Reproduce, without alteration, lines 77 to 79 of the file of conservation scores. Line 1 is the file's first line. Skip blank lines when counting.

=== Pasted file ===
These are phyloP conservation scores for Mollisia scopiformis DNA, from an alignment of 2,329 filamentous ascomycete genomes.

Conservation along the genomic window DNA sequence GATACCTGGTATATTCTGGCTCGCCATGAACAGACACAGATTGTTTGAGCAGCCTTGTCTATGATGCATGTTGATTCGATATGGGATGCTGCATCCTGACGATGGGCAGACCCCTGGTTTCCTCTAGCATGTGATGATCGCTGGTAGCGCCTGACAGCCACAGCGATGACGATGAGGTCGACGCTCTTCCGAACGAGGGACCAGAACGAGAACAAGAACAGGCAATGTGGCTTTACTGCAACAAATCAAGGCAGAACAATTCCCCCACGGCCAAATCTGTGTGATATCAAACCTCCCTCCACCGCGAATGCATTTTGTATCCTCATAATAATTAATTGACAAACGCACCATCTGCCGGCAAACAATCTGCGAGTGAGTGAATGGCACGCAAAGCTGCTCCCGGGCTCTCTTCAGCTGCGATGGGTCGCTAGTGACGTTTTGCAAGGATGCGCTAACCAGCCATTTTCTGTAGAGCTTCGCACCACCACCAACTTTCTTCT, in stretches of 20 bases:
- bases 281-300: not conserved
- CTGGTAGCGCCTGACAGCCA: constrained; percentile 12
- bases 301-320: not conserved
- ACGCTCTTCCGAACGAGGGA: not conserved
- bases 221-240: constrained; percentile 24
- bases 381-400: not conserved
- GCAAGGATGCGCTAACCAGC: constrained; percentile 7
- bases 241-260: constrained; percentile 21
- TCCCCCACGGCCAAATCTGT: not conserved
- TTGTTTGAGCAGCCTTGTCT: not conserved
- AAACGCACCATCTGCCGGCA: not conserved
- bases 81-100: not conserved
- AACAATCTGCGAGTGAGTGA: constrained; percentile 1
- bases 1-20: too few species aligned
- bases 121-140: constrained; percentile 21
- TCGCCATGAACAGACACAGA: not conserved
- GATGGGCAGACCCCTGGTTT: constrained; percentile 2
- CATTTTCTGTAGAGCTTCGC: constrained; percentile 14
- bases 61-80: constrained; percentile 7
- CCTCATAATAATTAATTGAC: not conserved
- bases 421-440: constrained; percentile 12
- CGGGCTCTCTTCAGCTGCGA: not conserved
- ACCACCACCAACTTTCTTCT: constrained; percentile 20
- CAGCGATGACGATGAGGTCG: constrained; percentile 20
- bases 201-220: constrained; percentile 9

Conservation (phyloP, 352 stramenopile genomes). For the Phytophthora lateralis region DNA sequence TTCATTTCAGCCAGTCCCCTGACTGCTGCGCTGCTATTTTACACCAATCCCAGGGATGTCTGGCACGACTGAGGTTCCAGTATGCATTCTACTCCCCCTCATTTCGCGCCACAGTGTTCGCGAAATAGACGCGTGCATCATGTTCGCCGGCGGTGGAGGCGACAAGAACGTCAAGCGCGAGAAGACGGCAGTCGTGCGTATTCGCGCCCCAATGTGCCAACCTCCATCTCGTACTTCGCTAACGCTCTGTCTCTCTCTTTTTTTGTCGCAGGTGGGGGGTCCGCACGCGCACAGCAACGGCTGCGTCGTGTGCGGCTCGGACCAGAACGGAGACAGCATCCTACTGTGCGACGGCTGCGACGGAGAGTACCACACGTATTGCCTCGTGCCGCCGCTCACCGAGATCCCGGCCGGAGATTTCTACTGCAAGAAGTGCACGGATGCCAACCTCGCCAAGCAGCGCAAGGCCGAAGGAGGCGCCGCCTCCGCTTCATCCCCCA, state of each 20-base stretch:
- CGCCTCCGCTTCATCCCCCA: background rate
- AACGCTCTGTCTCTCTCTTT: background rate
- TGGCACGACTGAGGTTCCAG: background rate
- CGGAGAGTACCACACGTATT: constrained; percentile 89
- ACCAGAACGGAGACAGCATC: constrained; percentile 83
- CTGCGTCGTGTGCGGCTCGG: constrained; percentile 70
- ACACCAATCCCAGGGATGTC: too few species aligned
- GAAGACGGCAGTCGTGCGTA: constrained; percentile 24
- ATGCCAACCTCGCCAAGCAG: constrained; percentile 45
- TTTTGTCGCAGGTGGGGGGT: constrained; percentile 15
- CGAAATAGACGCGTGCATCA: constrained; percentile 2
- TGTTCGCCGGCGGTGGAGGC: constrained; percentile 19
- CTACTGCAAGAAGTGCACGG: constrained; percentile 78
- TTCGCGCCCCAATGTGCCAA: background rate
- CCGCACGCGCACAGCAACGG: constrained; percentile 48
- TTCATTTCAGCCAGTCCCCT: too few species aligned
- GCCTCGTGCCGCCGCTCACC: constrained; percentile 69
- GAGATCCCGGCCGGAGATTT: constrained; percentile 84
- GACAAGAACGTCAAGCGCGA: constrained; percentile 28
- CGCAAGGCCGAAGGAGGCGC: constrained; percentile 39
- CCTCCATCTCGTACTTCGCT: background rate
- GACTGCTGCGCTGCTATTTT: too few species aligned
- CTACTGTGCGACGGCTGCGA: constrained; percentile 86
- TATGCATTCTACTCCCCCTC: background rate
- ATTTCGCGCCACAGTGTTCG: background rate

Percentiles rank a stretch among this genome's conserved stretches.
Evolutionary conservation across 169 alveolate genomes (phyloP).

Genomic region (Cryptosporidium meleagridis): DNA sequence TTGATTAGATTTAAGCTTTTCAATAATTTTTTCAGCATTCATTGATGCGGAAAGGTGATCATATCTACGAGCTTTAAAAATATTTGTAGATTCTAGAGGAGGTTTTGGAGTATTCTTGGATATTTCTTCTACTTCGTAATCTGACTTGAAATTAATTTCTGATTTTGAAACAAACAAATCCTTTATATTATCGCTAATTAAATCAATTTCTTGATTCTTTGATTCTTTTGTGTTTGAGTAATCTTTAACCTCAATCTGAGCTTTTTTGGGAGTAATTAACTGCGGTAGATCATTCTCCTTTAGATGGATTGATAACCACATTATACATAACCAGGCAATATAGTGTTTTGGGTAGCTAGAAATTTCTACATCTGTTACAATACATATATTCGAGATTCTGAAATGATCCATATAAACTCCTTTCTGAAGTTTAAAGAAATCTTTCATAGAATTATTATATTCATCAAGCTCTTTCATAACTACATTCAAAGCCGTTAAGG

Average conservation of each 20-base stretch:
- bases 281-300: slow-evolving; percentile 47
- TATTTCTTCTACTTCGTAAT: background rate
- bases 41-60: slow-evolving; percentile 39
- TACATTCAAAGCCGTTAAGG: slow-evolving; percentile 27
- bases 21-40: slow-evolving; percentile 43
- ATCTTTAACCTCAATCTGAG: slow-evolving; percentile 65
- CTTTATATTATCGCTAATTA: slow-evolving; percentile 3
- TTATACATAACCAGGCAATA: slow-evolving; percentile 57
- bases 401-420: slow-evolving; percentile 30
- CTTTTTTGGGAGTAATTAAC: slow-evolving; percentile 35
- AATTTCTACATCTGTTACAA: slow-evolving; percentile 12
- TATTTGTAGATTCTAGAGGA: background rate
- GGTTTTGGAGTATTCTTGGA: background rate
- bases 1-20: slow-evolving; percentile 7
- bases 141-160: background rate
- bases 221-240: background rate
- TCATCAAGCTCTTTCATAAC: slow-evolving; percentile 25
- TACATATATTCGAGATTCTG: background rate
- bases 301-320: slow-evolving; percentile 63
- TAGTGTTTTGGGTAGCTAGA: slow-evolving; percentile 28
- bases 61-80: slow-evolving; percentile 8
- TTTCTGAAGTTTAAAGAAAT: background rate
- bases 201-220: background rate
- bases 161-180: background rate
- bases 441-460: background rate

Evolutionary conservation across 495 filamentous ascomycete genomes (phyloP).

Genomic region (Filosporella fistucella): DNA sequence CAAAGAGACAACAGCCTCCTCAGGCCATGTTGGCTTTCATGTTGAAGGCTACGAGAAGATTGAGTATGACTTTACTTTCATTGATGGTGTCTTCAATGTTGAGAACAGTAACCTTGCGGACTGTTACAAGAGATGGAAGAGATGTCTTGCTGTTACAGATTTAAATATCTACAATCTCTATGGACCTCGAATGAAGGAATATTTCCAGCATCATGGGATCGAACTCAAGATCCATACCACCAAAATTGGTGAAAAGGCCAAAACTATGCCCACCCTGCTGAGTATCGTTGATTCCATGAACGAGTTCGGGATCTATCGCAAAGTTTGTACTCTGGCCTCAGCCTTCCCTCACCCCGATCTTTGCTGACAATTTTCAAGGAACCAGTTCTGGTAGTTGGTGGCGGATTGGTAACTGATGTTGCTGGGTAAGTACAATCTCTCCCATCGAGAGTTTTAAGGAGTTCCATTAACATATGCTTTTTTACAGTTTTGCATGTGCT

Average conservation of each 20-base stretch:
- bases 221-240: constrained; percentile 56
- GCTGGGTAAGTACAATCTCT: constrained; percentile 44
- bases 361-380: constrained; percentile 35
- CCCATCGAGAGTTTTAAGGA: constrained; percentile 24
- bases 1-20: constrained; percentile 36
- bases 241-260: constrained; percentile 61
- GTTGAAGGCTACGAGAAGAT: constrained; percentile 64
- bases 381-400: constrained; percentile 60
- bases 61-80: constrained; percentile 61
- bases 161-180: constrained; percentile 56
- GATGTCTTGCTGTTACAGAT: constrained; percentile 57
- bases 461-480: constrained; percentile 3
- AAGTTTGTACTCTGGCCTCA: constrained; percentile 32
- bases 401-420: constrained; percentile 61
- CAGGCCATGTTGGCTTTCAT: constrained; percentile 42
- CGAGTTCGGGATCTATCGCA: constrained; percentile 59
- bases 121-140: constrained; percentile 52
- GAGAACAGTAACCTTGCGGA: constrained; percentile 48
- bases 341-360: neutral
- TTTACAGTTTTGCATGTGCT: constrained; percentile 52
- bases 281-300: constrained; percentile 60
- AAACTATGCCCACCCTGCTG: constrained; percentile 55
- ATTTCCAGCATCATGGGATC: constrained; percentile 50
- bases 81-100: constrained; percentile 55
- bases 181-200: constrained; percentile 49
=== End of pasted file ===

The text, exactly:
- TAGTGTTTTGGGTAGCTAGA: slow-evolving; percentile 28
- bases 61-80: slow-evolving; percentile 8
- TTTCTGAAGTTTAAAGAAAT: background rate